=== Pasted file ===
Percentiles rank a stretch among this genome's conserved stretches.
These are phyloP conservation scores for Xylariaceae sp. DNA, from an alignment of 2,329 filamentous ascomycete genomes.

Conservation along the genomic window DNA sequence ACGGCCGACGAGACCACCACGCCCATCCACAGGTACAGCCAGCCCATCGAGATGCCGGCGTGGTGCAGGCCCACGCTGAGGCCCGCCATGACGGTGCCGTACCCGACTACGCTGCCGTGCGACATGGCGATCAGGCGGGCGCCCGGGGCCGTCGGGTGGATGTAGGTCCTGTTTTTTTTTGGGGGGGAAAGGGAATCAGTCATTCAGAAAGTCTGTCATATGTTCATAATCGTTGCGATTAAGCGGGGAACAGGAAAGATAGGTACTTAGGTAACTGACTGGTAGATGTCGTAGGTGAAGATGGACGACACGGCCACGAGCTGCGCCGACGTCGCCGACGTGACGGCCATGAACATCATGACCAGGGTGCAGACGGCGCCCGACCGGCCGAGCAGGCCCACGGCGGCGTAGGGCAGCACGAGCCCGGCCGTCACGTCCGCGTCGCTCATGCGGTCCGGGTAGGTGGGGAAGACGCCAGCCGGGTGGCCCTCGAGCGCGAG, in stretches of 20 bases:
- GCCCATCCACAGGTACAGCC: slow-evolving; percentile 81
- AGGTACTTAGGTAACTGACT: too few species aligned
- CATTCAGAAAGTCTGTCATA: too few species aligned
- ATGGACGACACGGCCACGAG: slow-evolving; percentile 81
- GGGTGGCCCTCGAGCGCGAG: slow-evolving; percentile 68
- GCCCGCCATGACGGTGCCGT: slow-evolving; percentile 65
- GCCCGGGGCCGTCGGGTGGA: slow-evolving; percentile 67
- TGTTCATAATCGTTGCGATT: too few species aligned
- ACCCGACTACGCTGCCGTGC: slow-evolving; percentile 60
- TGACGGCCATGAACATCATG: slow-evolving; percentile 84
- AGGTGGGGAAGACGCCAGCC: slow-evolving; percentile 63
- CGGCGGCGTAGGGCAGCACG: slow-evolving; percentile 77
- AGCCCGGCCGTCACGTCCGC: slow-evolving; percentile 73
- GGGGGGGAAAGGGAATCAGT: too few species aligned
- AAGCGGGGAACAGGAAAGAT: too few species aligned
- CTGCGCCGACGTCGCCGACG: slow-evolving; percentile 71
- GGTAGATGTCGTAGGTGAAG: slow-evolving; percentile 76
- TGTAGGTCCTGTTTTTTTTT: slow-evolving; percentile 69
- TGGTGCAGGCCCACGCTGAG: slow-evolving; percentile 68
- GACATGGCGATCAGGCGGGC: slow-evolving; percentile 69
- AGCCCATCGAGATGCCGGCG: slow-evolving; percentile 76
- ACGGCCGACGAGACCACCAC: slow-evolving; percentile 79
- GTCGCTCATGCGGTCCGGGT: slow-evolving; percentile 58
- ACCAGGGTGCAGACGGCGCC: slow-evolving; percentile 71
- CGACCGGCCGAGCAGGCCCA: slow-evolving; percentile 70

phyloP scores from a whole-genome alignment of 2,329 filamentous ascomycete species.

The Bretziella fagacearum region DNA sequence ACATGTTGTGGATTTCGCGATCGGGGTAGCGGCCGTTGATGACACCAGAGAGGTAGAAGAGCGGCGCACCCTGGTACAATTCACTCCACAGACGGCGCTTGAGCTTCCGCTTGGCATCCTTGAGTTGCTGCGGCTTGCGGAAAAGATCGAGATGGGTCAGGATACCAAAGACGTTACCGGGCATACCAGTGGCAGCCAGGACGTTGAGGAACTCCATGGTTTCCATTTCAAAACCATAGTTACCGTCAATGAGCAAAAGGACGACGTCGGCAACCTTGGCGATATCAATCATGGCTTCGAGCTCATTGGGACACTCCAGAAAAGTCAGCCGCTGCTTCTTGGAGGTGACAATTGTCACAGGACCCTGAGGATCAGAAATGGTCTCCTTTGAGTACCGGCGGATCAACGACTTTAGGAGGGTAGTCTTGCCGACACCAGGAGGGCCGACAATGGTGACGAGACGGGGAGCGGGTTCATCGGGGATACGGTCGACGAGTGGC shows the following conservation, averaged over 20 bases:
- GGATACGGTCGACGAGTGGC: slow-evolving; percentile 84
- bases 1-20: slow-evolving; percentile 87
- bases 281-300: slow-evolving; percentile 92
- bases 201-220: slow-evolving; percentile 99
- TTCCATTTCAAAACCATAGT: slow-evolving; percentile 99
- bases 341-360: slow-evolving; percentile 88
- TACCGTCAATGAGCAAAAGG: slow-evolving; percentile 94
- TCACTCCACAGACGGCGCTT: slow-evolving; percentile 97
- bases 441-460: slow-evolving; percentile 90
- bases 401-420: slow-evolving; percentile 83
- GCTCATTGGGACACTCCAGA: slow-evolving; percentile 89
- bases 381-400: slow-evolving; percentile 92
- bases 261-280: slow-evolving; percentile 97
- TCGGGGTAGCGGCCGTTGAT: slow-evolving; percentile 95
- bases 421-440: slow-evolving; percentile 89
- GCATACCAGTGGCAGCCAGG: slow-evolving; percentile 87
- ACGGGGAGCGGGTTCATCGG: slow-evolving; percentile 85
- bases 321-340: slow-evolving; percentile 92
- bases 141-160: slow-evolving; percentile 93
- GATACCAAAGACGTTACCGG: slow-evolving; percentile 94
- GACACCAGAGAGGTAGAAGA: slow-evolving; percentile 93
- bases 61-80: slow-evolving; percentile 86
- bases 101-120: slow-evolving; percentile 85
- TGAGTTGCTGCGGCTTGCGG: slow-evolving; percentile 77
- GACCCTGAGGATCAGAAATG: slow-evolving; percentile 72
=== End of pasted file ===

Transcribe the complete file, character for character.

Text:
Percentiles rank a stretch among this genome's conserved stretches.
These are phyloP conservation scores for Xylariaceae sp. DNA, from an alignment of 2,329 filamentous ascomycete genomes.

Conservation along the genomic window DNA sequence ACGGCCGACGAGACCACCACGCCCATCCACAGGTACAGCCAGCCCATCGAGATGCCGGCGTGGTGCAGGCCCACGCTGAGGCCCGCCATGACGGTGCCGTACCCGACTACGCTGCCGTGCGACATGGCGATCAGGCGGGCGCCCGGGGCCGTCGGGTGGATGTAGGTCCTGTTTTTTTTTGGGGGGGAAAGGGAATCAGTCATTCAGAAAGTCTGTCATATGTTCATAATCGTTGCGATTAAGCGGGGAACAGGAAAGATAGGTACTTAGGTAACTGACTGGTAGATGTCGTAGGTGAAGATGGACGACACGGCCACGAGCTGCGCCGACGTCGCCGACGTGACGGCCATGAACATCATGACCAGGGTGCAGACGGCGCCCGACCGGCCGAGCAGGCCCACGGCGGCGTAGGGCAGCACGAGCCCGGCCGTCACGTCCGCGTCGCTCATGCGGTCCGGGTAGGTGGGGAAGACGCCAGCCGGGTGGCCCTCGAGCGCGAG, in stretches of 20 bases:
- GCCCATCCACAGGTACAGCC: slow-evolving; percentile 81
- AGGTACTTAGGTAACTGACT: too few species aligned
- CATTCAGAAAGTCTGTCATA: too few species aligned
- ATGGACGACACGGCCACGAG: slow-evolving; percentile 81
- GGGTGGCCCTCGAGCGCGAG: slow-evolving; percentile 68
- GCCCGCCATGACGGTGCCGT: slow-evolving; percentile 65
- GCCCGGGGCCGTCGGGTGGA: slow-evolving; percentile 67
- TGTTCATAATCGTTGCGATT: too few species aligned
- ACCCGACTACGCTGCCGTGC: slow-evolving; percentile 60
- TGACGGCCATGAACATCATG: slow-evolving; percentile 84
- AGGTGGGGAAGACGCCAGCC: slow-evolving; percentile 63
- CGGCGGCGTAGGGCAGCACG: slow-evolving; percentile 77
- AGCCCGGCCGTCACGTCCGC: slow-evolving; percentile 73
- GGGGGGGAAAGGGAATCAGT: too few species aligned
- AAGCGGGGAACAGGAAAGAT: too few species aligned
- CTGCGCCGACGTCGCCGACG: slow-evolving; percentile 71
- GGTAGATGTCGTAGGTGAAG: slow-evolving; percentile 76
- TGTAGGTCCTGTTTTTTTTT: slow-evolving; percentile 69
- TGGTGCAGGCCCACGCTGAG: slow-evolving; percentile 68
- GACATGGCGATCAGGCGGGC: slow-evolving; percentile 69
- AGCCCATCGAGATGCCGGCG: slow-evolving; percentile 76
- ACGGCCGACGAGACCACCAC: slow-evolving; percentile 79
- GTCGCTCATGCGGTCCGGGT: slow-evolving; percentile 58
- ACCAGGGTGCAGACGGCGCC: slow-evolving; percentile 71
- CGACCGGCCGAGCAGGCCCA: slow-evolving; percentile 70

phyloP scores from a whole-genome alignment of 2,329 filamentous ascomycete species.

The Bretziella fagacearum region DNA sequence ACATGTTGTGGATTTCGCGATCGGGGTAGCGGCCGTTGATGACACCAGAGAGGTAGAAGAGCGGCGCACCCTGGTACAATTCACTCCACAGACGGCGCTTGAGCTTCCGCTTGGCATCCTTGAGTTGCTGCGGCTTGCGGAAAAGATCGAGATGGGTCAGGATACCAAAGACGTTACCGGGCATACCAGTGGCAGCCAGGACGTTGAGGAACTCCATGGTTTCCATTTCAAAACCATAGTTACCGTCAATGAGCAAAAGGACGACGTCGGCAACCTTGGCGATATCAATCATGGCTTCGAGCTCATTGGGACACTCCAGAAAAGTCAGCCGCTGCTTCTTGGAGGTGACAATTGTCACAGGACCCTGAGGATCAGAAATGGTCTCCTTTGAGTACCGGCGGATCAACGACTTTAGGAGGGTAGTCTTGCCGACACCAGGAGGGCCGACAATGGTGACGAGACGGGGAGCGGGTTCATCGGGGATACGGTCGACGAGTGGC shows the following conservation, averaged over 20 bases:
- GGATACGGTCGACGAGTGGC: slow-evolving; percentile 84
- bases 1-20: slow-evolving; percentile 87
- bases 281-300: slow-evolving; percentile 92
- bases 201-220: slow-evolving; percentile 99
- TTCCATTTCAAAACCATAGT: slow-evolving; percentile 99
- bases 341-360: slow-evolving; percentile 88
- TACCGTCAATGAGCAAAAGG: slow-evolving; percentile 94
- TCACTCCACAGACGGCGCTT: slow-evolving; percentile 97
- bases 441-460: slow-evolving; percentile 90
- bases 401-420: slow-evolving; percentile 83
- GCTCATTGGGACACTCCAGA: slow-evolving; percentile 89
- bases 381-400: slow-evolving; percentile 92
- bases 261-280: slow-evolving; percentile 97
- TCGGGGTAGCGGCCGTTGAT: slow-evolving; percentile 95
- bases 421-440: slow-evolving; percentile 89
- GCATACCAGTGGCAGCCAGG: slow-evolving; percentile 87
- ACGGGGAGCGGGTTCATCGG: slow-evolving; percentile 85
- bases 321-340: slow-evolving; percentile 92
- bases 141-160: slow-evolving; percentile 93
- GATACCAAAGACGTTACCGG: slow-evolving; percentile 94
- GACACCAGAGAGGTAGAAGA: slow-evolving; percentile 93
- bases 61-80: slow-evolving; percentile 86
- bases 101-120: slow-evolving; percentile 85
- TGAGTTGCTGCGGCTTGCGG: slow-evolving; percentile 77
- GACCCTGAGGATCAGAAATG: slow-evolving; percentile 72